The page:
From the abstract of that technical article:

    “Furthermore, yeast is a powerful reducing agent that can eliminate carbonyls and, therefore, oxidation upstream may be of less significance than that downstream.”

    So while oxidative compounds can be created via HSA the yeast has the ability to ‘clean up’ those compounds during fermentation. The net result is those oxidative compounds no longer exist in the finished beer.

    Cheers!
     
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  29. OldBrewer

    OldBrewer Aspirant (239) Jan 13, 2016 Ontario (Canada)

    But my understanding from what I have read is that the oxygen damage to the malt can be done BEFORE the yeast cleans up the oxygen.
     
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  30. JackHorzempa

    JackHorzempa Poo-Bah (3,568) Dec 15, 2005 Pennsylvania
    Premium

    There is a lot of 'stuff' written out there.

    I choose to read (and listen) to what Dr. Charlie Bamforth states on the topic of HSA.

    Feel free to 'listen' to that other 'stuff'.

    Cheers!
     
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  31. VikeMan

    VikeMan Meyvn (1,439) Jul 12, 2009 Pennsylvania

    Do you think yeast make transport mechanisms for every possible oxidized compound in wort, so that they can bring them all into the cell and strip their carbonyl group bonds?
     
  32. JackHorzempa

    JackHorzempa Poo-Bah (3,568) Dec 15, 2005 Pennsylvania
    Premium

    I'll send an e-mail to Charlie and get back to you.
     
  33. OldBrewer

    OldBrewer Aspirant (239) Jan 13, 2016 Ontario (Canada)

    Yes, there is a lot written, and of course I will read Bramforth's article. I'm not choosing any sides, just trying to get to the truth.
     
  34. JackHorzempa

    JackHorzempa Poo-Bah (3,568) Dec 15, 2005 Pennsylvania
    Premium

    Getting to the "truth" is a challenging avocation.

    My recommendation is to get to the facts.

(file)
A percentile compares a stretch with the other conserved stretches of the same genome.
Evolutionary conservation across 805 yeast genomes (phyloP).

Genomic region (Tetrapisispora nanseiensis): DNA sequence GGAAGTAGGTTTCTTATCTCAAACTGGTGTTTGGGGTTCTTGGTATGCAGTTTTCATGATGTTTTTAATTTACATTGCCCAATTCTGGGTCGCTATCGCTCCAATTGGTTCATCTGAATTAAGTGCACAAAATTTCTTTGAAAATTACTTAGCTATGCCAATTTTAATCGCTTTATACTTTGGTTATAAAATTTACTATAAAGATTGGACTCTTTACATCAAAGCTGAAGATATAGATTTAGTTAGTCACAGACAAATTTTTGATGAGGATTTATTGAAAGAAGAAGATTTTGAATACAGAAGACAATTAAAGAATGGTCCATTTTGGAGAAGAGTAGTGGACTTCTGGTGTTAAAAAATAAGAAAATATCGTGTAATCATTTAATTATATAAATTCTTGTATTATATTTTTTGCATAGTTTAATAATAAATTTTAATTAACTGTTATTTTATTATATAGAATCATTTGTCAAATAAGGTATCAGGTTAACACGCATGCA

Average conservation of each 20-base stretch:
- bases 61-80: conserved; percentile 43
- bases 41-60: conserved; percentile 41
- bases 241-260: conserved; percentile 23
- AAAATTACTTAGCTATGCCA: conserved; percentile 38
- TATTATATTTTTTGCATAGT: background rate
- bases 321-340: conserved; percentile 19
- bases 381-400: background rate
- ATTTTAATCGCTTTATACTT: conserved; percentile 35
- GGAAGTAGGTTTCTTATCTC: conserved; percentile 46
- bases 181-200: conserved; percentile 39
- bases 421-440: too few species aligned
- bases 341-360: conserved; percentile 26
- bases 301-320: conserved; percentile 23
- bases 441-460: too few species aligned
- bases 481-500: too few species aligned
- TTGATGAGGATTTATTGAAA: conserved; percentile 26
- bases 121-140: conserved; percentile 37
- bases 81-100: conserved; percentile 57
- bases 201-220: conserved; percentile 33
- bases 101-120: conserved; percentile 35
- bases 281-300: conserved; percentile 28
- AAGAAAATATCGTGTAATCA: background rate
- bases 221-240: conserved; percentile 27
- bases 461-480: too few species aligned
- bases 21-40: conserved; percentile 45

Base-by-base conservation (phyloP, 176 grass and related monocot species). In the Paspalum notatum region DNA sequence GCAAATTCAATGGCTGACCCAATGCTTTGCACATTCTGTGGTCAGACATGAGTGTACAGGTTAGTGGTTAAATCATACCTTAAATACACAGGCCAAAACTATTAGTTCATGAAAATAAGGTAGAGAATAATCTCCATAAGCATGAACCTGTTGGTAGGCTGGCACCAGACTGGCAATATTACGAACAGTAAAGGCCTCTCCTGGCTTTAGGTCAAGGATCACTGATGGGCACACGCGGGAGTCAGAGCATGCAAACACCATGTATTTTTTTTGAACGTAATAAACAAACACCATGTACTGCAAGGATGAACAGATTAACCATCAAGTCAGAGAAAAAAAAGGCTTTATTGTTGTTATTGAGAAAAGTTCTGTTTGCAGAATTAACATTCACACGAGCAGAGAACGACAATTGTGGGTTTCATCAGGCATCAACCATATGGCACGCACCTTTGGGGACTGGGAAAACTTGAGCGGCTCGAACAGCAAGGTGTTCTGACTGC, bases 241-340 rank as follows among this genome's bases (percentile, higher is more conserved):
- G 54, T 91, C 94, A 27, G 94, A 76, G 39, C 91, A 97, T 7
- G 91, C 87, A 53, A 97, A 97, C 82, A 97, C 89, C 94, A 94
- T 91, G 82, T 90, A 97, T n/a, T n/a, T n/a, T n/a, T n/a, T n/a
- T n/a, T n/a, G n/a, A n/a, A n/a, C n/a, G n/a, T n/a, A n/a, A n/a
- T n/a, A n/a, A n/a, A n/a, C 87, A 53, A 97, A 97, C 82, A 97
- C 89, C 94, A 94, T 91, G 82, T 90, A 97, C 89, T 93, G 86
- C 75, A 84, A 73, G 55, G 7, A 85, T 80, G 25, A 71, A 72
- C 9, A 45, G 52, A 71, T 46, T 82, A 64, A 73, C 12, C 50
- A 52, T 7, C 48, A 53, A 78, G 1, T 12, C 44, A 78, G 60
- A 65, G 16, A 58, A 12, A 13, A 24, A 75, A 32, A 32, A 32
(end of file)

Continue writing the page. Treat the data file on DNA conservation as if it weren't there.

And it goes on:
Cheers!

    P.S. If you are a member of AHA I would encourage you to watch the archived presentation I referenced above.
     
  35. VikeMan

    VikeMan Meyvn (1,439) Jul 12, 2009 Pennsylvania

    It would be great to hear what he has to say about it. Perhaps you could also ask him about limiting factors (or lack thereof) in the reactions. e.g. at what point do the yeast stop processing oxidize compounds? I assume they're not doing it out of some desire to improve our beer.
     
  36. hoptualBrew

    hoptualBrew Initiate (0) May 29, 2011 Florida

    Really appreciate this thread and the civil, yet adamant, pursuit of truth to make better beer. Cheers guys.
     
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  37. minderbender

    minderbender Initiate (0) Jan 18, 2009 New York

    I believe the answer is that the characteristic "low-oxygen" flavor can be found in Weihenstephaner, Guinness, and Budweiser. Link (PDF) here.

    Edited to add: Kirin, too.
     
  38. OldBrewer

    OldBrewer Aspirant (239) Jan 13, 2016 Ontario (Canada)

    Yes, of course the facts lead to the truth. I would like to watch the presentation, but unfortunately, I'm not a member.
     
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  39. billandsuz

    billandsuz Disciple (356) Sep 1, 2004 New York

    This is the BA I enjoy. Nobody has anything to sell or some sky is falling scenario. Just super geeks in our element.

    My opinion of limited value usually gets back to the art of brewing. World class beers have been made for centuries, are being made today and will continue to be made in the future. A DO meter is a nice luxury and an understanding of the chemical reactions that occur is very useful, but brewers are still mostly janitors for the yeast. That's not going to change.

    HSA was not even a topic until relatively recently. It may even turn out to be beneficial in certain circumstances.
    Cheers.
     
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  40. VikeMan

    VikeMan Meyvn (1,439) Jul 12, 2009 Pennsylvania

    I think the consensus opinions about the importance (or lack thereof) of HSA have swung slowly back and forth over time. I'm pretty sure discussions on the pro boards go back at least 15 years.